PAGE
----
Pastors talk over challenges to living a healthy life in preparation for a group discussion with Georgia Baptist leaders. The listening session took place Jan. 29 at Turning Point at Mabel White in Macon. SCOTT BARKLEY/Index
MACON — One asked if anything could be done to help with the cost of insurance. Another brought up churches unable to provide a respite or sabbatical. Yet more addressed the stress on a pastor’s family, the isolation that often accompanies the pulpit, and access to peer-led prayer groups.
A pastor’s overall health greatly determines his ability to lead, said Tim Dowdy, Georgia Baptist lead strategist for Wellness, to a group at Turning Point at Mabel White in Macon. And as a pastor himself, he told those at the first of a series of listening sessions devoted to wellness how he was well aware of the toll it can take on an individual.
“When I was in seminary, I got to know Jim Henry, who was pastor of First Baptist in Orlando. “[My wife and I] hadn’t had a vacation, and he invited us to the beach,” Dowdy recalled.
One day Henry suggested he and Dowdy take a walk on the shore. There, he told the young pastor to ask him anything about being in the ministry.
“I started asking him all these questions. It was one of the most powerful moments early in my life,” Dowdy reflected. “I asked him, ‘What is your greatest challenge in ministry?’
“He said, ‘The relentless return of the Sabbath.’”
The anecdote illustrated the common sentiment of how ministry is, indeed, a marathon that can wear any pastor down. Henry is one of the most well-known names among Southern Baptists. Dowdy would go on to found Eagles Landing First Baptist Church in McDonough, a congregation that would eventually grow to more than 7,000 in membership.
At the Jan. 29 Macon gathering, a group of ministers got honest about their wellness needs. The session – along with another at First Baptist Thomson later in the day – were held to serve the pastors in the East Central region. More sessions throughout the state will take place beginning Feb. 26. For times and locations click here.
The format was simple. After a brief introduction by Georgia Baptist Executive Director W. Thomas Hammond, Jr., Dowdy explained the agenda of the meeting. That agenda, he said, would be determined by the participants.
Attendees broke off into groups of four or five to answer three questions given by Dowdy in better addressing wellness:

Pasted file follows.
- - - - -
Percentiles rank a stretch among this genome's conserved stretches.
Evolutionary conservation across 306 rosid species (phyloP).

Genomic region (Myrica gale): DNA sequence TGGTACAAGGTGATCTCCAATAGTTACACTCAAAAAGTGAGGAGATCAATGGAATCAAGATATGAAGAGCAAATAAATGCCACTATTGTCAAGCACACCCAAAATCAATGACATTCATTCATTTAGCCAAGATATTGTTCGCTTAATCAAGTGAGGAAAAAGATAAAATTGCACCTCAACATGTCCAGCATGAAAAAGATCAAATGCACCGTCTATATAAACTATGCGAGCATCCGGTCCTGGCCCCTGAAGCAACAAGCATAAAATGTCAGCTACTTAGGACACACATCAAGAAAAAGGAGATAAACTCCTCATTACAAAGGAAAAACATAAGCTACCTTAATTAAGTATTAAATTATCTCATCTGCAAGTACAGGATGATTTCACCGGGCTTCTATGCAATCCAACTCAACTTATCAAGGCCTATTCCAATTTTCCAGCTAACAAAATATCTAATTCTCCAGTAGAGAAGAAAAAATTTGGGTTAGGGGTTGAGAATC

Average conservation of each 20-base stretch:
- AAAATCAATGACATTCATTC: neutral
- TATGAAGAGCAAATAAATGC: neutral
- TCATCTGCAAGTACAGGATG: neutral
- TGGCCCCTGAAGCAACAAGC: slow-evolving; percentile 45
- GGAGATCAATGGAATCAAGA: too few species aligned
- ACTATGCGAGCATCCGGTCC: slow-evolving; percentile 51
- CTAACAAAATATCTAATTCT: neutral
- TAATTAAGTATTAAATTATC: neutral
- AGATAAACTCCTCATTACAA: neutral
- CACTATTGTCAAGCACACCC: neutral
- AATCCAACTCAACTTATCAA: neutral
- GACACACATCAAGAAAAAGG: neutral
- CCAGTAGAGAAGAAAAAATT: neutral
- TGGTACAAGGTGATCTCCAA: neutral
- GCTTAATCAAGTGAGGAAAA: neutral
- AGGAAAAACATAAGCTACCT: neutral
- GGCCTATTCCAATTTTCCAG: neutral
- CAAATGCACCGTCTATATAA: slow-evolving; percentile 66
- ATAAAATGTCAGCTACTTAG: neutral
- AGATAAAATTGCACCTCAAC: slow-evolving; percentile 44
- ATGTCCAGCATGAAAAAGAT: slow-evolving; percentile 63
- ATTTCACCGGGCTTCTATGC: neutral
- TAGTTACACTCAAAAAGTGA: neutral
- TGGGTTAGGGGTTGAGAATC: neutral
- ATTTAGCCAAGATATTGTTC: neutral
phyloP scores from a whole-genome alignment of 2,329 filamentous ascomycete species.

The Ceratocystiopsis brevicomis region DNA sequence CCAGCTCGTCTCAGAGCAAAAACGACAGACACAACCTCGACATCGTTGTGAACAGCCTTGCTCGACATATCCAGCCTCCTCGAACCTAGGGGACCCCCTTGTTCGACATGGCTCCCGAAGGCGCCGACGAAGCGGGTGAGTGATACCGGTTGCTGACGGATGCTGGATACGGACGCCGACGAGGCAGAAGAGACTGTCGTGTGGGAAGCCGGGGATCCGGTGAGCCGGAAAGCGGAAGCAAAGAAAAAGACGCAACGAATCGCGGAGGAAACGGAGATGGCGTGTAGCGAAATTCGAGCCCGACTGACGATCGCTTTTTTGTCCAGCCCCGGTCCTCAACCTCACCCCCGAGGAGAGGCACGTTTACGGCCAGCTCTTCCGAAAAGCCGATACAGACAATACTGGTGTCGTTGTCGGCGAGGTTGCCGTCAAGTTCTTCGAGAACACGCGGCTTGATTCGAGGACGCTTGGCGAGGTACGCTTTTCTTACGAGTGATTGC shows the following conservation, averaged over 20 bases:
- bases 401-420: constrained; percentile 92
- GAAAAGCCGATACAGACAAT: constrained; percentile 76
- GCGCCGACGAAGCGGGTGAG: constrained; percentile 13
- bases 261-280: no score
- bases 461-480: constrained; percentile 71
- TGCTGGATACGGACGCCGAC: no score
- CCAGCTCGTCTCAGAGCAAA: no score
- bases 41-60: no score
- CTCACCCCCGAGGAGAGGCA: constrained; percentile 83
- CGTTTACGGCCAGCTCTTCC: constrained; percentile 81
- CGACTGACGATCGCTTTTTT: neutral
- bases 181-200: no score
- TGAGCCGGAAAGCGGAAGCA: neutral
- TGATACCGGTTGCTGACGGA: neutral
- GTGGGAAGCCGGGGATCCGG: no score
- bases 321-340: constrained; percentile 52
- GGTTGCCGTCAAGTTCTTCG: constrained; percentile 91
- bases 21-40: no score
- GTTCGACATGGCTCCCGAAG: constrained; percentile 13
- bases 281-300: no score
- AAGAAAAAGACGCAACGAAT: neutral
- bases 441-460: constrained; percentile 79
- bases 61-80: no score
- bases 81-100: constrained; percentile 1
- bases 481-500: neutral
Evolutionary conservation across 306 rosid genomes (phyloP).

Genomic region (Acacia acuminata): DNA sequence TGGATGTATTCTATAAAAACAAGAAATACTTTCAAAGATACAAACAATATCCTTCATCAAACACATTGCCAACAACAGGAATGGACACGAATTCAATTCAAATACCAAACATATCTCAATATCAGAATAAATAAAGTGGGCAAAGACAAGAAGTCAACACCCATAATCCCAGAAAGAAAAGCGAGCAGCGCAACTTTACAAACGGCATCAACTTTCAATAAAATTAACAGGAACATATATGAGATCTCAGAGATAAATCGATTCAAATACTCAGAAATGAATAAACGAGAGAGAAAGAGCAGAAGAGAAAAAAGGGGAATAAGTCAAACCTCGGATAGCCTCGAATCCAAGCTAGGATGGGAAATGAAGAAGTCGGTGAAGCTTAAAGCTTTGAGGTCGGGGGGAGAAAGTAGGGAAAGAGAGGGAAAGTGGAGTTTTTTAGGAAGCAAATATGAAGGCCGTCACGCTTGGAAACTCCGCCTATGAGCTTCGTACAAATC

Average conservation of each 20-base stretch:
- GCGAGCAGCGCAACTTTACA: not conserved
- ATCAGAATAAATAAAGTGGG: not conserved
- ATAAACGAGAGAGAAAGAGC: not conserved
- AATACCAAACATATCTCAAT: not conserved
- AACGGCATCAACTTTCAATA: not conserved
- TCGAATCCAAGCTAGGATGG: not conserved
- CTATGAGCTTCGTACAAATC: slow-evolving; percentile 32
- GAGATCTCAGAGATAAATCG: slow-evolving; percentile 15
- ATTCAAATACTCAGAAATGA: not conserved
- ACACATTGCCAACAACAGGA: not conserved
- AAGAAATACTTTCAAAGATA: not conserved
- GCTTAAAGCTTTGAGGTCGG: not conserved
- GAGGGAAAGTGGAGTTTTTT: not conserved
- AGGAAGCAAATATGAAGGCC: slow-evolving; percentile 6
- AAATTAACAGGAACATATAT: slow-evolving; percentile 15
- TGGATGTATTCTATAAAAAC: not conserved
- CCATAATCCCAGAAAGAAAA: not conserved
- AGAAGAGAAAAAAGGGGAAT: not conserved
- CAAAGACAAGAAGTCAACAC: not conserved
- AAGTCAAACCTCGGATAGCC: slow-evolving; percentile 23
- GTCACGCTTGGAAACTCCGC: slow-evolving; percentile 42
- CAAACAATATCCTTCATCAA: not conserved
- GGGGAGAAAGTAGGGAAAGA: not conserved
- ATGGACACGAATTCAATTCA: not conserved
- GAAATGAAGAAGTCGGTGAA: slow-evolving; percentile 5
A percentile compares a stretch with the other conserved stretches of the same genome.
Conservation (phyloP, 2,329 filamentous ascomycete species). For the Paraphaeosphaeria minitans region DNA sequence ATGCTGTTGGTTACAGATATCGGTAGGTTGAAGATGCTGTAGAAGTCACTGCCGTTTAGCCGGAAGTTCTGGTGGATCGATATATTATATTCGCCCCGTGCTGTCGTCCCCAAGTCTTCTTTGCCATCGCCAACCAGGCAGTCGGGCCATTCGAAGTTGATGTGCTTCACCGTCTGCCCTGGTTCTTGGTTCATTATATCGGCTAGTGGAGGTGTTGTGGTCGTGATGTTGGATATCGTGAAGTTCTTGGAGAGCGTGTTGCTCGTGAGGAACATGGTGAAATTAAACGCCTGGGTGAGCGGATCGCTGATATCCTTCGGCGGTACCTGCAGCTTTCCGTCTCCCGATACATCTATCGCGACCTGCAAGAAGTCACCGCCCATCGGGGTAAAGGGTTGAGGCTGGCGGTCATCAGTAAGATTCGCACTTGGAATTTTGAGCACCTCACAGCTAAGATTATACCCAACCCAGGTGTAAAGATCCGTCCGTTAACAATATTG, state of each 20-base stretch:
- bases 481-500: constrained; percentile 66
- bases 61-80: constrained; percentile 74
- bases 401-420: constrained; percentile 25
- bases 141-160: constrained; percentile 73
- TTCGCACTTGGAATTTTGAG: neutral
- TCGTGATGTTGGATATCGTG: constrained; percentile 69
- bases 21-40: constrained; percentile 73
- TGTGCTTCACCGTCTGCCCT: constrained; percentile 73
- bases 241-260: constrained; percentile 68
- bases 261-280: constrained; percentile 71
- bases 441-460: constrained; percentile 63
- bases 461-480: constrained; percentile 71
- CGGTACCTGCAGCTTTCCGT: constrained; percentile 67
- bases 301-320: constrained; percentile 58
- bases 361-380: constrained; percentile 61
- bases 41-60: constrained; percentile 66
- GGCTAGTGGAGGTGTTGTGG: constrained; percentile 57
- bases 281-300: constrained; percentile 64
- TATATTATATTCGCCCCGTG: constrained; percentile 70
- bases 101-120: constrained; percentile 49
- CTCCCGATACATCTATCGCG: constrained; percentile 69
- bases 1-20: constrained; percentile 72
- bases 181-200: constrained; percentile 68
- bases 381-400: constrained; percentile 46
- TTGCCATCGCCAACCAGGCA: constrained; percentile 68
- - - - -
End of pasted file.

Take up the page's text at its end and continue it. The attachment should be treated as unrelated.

- What are your greatest challenges?
- What are the resources that would be good for you to have?
- If you had a blank page and could design a ministry to help pastors, what would do?
About 30 minutes later, the groups rejoined. The first challenge discussed concerned insurance, which also came up at the Thomson meeting. While specifics can’t be shared publicly, Hammond and Dowdy gave both groups insight into steps being taken to address the matter.
“It’s very high on our list of priorities,” Hammond assured the group.
Living in a figurative glass house can be difficult, said one pastor. And while it’s good to talk to peers, that isn’t always the case.
“Can there be some kind of biblical counseling available, such as a helpline? Obviously, there are pastors, friends, and associational leaders to talk to, but sometimes there are things you can’t share with them. You need confidential, biblical counseling to talk through issues that may have to do with your family or marriage.”
Help for wives and children
Wellness is associated with physical, mental, and spiritual health. For example, helping a pastor learn skills in areas such as finances can be extremely helpful for his emotional well-being, one attendee said.
Pastors also discussed sabbaticals. They are typically associate with larger churches, but could the Mission Board help in providing pulpit supply for a month or so? Yes, said Dowdy and Hammond.
And that need for support doesn’t end with the pastors. Attendees queried as to ways to help their families. Stress in a pastor’s marriage is different from others, they said. Their wives and children require just as much care and investment.
Building connect points among pastors was discussed as well. Hammond pointed out that the Mission Board is talking to churches in hopes of providing a little-used room or section of their building as a place for pastors in the area for fellowship. Those rooms, added Dowdy, can serve as collaborative areas or “man caves” custom designed for pastors.
“I’m very encouraged by the attendance and responses to how we can better serve our pastors and their families,” said Hammond, who encouraged pastors to attend one of the remaining sessions. “I’m looking forward to gathering more ideas of best practices for serving our heroes.”
Dowdy was also pleased with the gatherings thus far.
“We’re getting different ideas, but several of the same issues are also popping up,” he told The Index. “The conversations are really good. The questions asked help us outline the struggles shared by pastors and develop a plan for how the Mission Board can be a resource for them. The process has been really productive.”